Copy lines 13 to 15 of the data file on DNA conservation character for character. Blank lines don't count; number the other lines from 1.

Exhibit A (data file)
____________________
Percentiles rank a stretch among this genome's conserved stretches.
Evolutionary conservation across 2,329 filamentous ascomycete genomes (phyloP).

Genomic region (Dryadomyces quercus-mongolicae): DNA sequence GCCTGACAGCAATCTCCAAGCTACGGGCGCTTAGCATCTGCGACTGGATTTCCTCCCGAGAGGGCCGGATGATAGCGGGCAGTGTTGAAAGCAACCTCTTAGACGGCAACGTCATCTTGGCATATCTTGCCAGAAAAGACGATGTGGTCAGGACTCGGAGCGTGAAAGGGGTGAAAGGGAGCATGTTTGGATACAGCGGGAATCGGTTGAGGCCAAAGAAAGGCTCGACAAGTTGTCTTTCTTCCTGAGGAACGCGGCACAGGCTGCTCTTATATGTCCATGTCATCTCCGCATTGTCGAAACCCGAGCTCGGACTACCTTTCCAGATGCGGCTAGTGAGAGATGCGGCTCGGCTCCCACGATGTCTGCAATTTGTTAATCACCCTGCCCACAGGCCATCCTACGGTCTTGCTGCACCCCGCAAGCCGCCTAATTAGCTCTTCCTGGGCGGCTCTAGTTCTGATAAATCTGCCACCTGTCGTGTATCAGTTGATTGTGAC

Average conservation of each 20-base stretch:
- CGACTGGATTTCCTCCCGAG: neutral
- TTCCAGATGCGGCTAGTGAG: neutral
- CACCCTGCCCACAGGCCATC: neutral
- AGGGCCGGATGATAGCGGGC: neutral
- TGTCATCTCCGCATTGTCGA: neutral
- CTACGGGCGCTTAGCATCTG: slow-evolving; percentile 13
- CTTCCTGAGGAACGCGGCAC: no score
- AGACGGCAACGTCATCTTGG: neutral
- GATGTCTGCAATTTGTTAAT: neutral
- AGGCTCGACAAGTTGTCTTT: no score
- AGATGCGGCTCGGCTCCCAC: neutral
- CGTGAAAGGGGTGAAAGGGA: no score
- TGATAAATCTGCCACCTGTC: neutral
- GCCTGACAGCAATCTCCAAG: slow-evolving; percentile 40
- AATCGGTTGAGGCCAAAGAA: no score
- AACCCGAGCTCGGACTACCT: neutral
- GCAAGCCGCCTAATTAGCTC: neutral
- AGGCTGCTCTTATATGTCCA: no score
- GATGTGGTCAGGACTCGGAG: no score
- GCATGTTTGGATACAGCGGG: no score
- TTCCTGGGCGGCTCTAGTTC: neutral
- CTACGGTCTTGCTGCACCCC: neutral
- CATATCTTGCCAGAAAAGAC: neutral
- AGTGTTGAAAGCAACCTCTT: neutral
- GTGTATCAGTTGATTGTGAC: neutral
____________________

- GATGTCTGCAATTTGTTAAT: neutral
- AGGCTCGACAAGTTGTCTTT: no score
- AGATGCGGCTCGGCTCCCAC: neutral